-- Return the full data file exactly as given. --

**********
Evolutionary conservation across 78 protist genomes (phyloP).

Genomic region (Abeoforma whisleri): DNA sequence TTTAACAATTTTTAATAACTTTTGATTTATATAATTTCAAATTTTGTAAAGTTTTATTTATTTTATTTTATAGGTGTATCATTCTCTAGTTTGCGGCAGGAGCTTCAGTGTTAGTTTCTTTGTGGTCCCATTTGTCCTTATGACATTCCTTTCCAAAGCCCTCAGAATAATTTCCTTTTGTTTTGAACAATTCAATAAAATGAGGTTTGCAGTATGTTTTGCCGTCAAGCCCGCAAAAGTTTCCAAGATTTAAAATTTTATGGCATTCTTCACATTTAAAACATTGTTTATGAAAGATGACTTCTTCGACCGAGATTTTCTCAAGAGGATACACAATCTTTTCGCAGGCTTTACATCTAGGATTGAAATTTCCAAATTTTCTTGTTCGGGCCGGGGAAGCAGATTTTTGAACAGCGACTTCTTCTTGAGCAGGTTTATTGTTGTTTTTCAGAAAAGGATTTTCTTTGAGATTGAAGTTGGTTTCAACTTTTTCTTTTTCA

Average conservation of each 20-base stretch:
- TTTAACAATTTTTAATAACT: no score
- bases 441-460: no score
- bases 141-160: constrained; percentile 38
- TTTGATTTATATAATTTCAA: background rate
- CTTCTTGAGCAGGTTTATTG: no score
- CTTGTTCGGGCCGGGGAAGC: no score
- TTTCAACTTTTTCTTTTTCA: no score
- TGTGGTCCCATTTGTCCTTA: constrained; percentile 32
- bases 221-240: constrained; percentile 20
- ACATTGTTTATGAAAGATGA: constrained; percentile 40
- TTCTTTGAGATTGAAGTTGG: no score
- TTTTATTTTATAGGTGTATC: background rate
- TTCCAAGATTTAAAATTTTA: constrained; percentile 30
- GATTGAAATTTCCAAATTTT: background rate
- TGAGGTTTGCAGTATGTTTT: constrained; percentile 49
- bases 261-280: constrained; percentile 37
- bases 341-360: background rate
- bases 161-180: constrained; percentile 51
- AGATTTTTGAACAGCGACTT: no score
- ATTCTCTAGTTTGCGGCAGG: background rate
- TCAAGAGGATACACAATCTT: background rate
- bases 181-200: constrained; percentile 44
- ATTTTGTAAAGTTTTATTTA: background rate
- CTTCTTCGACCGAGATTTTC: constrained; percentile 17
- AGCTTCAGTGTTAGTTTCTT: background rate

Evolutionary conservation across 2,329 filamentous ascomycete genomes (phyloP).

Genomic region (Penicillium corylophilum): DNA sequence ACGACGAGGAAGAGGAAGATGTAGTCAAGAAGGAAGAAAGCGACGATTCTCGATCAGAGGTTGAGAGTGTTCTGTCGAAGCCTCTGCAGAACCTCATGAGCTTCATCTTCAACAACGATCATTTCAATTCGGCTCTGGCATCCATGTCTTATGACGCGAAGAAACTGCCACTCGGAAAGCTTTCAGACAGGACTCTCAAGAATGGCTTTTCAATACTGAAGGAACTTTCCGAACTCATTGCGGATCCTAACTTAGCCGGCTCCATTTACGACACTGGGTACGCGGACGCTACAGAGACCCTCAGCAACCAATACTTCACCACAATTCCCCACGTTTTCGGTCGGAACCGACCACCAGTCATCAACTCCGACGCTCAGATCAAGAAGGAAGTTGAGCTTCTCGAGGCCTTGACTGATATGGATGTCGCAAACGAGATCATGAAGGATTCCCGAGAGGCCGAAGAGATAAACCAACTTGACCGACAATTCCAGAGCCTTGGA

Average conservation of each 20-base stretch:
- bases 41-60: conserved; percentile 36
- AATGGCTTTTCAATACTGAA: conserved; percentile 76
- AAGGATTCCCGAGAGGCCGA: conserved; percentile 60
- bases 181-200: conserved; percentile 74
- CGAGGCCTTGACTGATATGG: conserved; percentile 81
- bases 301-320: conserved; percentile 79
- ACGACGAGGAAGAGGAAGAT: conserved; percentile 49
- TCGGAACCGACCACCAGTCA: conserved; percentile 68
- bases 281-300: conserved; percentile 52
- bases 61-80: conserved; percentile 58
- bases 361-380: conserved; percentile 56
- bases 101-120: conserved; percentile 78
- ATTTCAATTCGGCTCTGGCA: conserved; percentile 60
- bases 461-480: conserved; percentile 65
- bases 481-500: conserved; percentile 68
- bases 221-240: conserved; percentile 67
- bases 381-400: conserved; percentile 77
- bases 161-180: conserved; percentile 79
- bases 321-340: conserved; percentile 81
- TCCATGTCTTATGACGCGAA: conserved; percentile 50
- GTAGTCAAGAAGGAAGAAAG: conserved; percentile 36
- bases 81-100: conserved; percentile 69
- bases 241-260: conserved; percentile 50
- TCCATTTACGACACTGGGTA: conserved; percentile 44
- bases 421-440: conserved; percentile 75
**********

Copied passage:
Evolutionary conservation across 78 protist genomes (phyloP).

Genomic region (Abeoforma whisleri): DNA sequence TTTAACAATTTTTAATAACTTTTGATTTATATAATTTCAAATTTTGTAAAGTTTTATTTATTTTATTTTATAGGTGTATCATTCTCTAGTTTGCGGCAGGAGCTTCAGTGTTAGTTTCTTTGTGGTCCCATTTGTCCTTATGACATTCCTTTCCAAAGCCCTCAGAATAATTTCCTTTTGTTTTGAACAATTCAATAAAATGAGGTTTGCAGTATGTTTTGCCGTCAAGCCCGCAAAAGTTTCCAAGATTTAAAATTTTATGGCATTCTTCACATTTAAAACATTGTTTATGAAAGATGACTTCTTCGACCGAGATTTTCTCAAGAGGATACACAATCTTTTCGCAGGCTTTACATCTAGGATTGAAATTTCCAAATTTTCTTGTTCGGGCCGGGGAAGCAGATTTTTGAACAGCGACTTCTTCTTGAGCAGGTTTATTGTTGTTTTTCAGAAAAGGATTTTCTTTGAGATTGAAGTTGGTTTCAACTTTTTCTTTTTCA

Average conservation of each 20-base stretch:
- TTTAACAATTTTTAATAACT: no score
- bases 441-460: no score
- bases 141-160: constrained; percentile 38
- TTTGATTTATATAATTTCAA: background rate
- CTTCTTGAGCAGGTTTATTG: no score
- CTTGTTCGGGCCGGGGAAGC: no score
- TTTCAACTTTTTCTTTTTCA: no score
- TGTGGTCCCATTTGTCCTTA: constrained; percentile 32
- bases 221-240: constrained; percentile 20
- ACATTGTTTATGAAAGATGA: constrained; percentile 40
- TTCTTTGAGATTGAAGTTGG: no score
- TTTTATTTTATAGGTGTATC: background rate
- TTCCAAGATTTAAAATTTTA: constrained; percentile 30
- GATTGAAATTTCCAAATTTT: background rate
- TGAGGTTTGCAGTATGTTTT: constrained; percentile 49
- bases 261-280: constrained; percentile 37
- bases 341-360: background rate
- bases 161-180: constrained; percentile 51
- AGATTTTTGAACAGCGACTT: no score
- ATTCTCTAGTTTGCGGCAGG: background rate
- TCAAGAGGATACACAATCTT: background rate
- bases 181-200: constrained; percentile 44
- ATTTTGTAAAGTTTTATTTA: background rate
- CTTCTTCGACCGAGATTTTC: constrained; percentile 17
- AGCTTCAGTGTTAGTTTCTT: background rate

Evolutionary conservation across 2,329 filamentous ascomycete genomes (phyloP).

Genomic region (Penicillium corylophilum): DNA sequence ACGACGAGGAAGAGGAAGATGTAGTCAAGAAGGAAGAAAGCGACGATTCTCGATCAGAGGTTGAGAGTGTTCTGTCGAAGCCTCTGCAGAACCTCATGAGCTTCATCTTCAACAACGATCATTTCAATTCGGCTCTGGCATCCATGTCTTATGACGCGAAGAAACTGCCACTCGGAAAGCTTTCAGACAGGACTCTCAAGAATGGCTTTTCAATACTGAAGGAACTTTCCGAACTCATTGCGGATCCTAACTTAGCCGGCTCCATTTACGACACTGGGTACGCGGACGCTACAGAGACCCTCAGCAACCAATACTTCACCACAATTCCCCACGTTTTCGGTCGGAACCGACCACCAGTCATCAACTCCGACGCTCAGATCAAGAAGGAAGTTGAGCTTCTCGAGGCCTTGACTGATATGGATGTCGCAAACGAGATCATGAAGGATTCCCGAGAGGCCGAAGAGATAAACCAACTTGACCGACAATTCCAGAGCCTTGGA

Average conservation of each 20-base stretch:
- bases 41-60: conserved; percentile 36
- AATGGCTTTTCAATACTGAA: conserved; percentile 76
- AAGGATTCCCGAGAGGCCGA: conserved; percentile 60
- bases 181-200: conserved; percentile 74
- CGAGGCCTTGACTGATATGG: conserved; percentile 81
- bases 301-320: conserved; percentile 79
- ACGACGAGGAAGAGGAAGAT: conserved; percentile 49
- TCGGAACCGACCACCAGTCA: conserved; percentile 68
- bases 281-300: conserved; percentile 52
- bases 61-80: conserved; percentile 58
- bases 361-380: conserved; percentile 56
- bases 101-120: conserved; percentile 78
- ATTTCAATTCGGCTCTGGCA: conserved; percentile 60
- bases 461-480: conserved; percentile 65
- bases 481-500: conserved; percentile 68
- bases 221-240: conserved; percentile 67
- bases 381-400: conserved; percentile 77
- bases 161-180: conserved; percentile 79
- bases 321-340: conserved; percentile 81
- TCCATGTCTTATGACGCGAA: conserved; percentile 50
- GTAGTCAAGAAGGAAGAAAG: conserved; percentile 36
- bases 81-100: conserved; percentile 69
- bases 241-260: conserved; percentile 50
- TCCATTTACGACACTGGGTA: conserved; percentile 44
- bases 421-440: conserved; percentile 75